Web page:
On April 14th, we received from the Director of the Marine Protected Area of the Islands of Ventotene and Santo Stefano the report of the sighting of a large cetacean in Frontone, Ponza Island. The video shot by the Local Coast Guard showed a large cetacean with a double blowhole typical of Mysticeti. The absence of the dorsal fin, the scars/white spots around the blowhole, and the dorsal crest led to the identification of the species: gray whale (Eschrichtius robustus).
Frames extracted from Coast Guard video of Ponza, the first report of a gray whale in Italian waters.
This is the first gray whale (Eschrichtius robustus) recorded in Italian waters, and the second in the Mediterranean after another individual, which appeared in 2010 (Scheinin et al., 2011) in Israel and then Spain. In May and June 2013, a gray whale had been sighted off the coast of Namibia (Hoare, 2013) the first confirmed in the southern hemisphere.
About gray whales
Once common throughout the Northern Hemisphere, gray whales are now regularly found only in the North Pacific Ocean, where there are two surviving populations, one in the eastern North Pacific and one in the western North Pacific. North Atlantic populations were extirpated (perhaps by whaling) on the European coast before 500 AD, and on the American coast around the late 17th, early 18th centuries.
Commercial whaling quickly drove even Pacific populations to extinction. In the 1930s and 1940s, international conservation measures were enacted to protect whales from overexploitation, and in the mid-1980s the International Whaling Commission (IWC) instituted a moratorium on commercial whaling.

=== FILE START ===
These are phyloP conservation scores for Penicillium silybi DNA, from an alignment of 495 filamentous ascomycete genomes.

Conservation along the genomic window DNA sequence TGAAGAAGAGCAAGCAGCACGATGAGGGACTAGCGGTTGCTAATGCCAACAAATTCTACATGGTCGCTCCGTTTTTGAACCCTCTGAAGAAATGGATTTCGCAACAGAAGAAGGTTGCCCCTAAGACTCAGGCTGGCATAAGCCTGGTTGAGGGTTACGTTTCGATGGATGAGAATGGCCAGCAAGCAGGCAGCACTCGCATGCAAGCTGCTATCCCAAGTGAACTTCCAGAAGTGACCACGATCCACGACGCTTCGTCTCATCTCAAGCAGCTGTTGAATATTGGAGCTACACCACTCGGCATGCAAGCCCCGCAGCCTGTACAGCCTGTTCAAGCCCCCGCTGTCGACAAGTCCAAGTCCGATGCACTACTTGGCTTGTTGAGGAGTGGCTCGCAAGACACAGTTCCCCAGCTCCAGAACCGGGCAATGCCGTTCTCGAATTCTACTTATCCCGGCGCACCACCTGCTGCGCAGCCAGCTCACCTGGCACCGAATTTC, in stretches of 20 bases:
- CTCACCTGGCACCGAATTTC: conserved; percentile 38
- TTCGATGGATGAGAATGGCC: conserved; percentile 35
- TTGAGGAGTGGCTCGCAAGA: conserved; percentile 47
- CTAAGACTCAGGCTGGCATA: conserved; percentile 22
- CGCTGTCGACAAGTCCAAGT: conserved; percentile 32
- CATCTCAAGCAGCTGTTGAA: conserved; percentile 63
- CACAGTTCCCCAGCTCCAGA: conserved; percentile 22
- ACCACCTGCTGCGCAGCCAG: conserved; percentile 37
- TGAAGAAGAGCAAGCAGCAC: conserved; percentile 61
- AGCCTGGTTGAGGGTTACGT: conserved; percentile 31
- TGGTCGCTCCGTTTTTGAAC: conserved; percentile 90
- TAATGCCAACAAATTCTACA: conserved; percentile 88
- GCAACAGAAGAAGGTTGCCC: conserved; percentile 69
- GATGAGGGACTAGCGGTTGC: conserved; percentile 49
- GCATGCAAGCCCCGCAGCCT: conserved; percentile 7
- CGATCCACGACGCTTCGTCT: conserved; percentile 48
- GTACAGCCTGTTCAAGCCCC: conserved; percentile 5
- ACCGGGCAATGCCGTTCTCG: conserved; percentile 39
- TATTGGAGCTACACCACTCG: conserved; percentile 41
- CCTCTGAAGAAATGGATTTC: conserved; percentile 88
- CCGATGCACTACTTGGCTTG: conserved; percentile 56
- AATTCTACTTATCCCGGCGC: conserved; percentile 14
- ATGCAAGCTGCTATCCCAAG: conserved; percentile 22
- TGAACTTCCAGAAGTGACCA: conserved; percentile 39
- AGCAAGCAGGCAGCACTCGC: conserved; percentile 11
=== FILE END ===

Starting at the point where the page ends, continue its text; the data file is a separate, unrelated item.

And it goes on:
Today, the Eastern Pacific population has fortunately recovered and numbers about 27,000 individuals migrating between the waters off northernmost Alaska and Baja California. The western Pacific population, on the other hand, is at risk of extinction, with an estimated population of fewer than 300 individuals migrating between the Sea of Okhotsk (Kamchatka, Russia) and southern Korea.
Gray whales are known to be curious about boats in some locations and are the focus of whale watching and ecotourism along the west coast of North America. Gray whales make one of the longest annual migrations of any mammal, traveling approximately 10,000 miles round trip and in some cases up to 14,000 miles.
The presence of this specimen in our waters could perhaps – even if it is only a hypothesis – represent a return of this species to the Atlantic, from which it had been exterminated by hunting three hundred years ago. The only plausible route by which Pacific whales could reach the Atlantic, it is believed, is through the waters of the Arctic, now increasingly free of ice.
Wally in our study area
In total, in our study area have been reported 4 sightings of the same specimen of the gray whale, after Ponza the animal has been sighted in Sorrento, Baia, and then Gaeta. The animal has been nicknamed Wally.
Grey whale sightings in the study area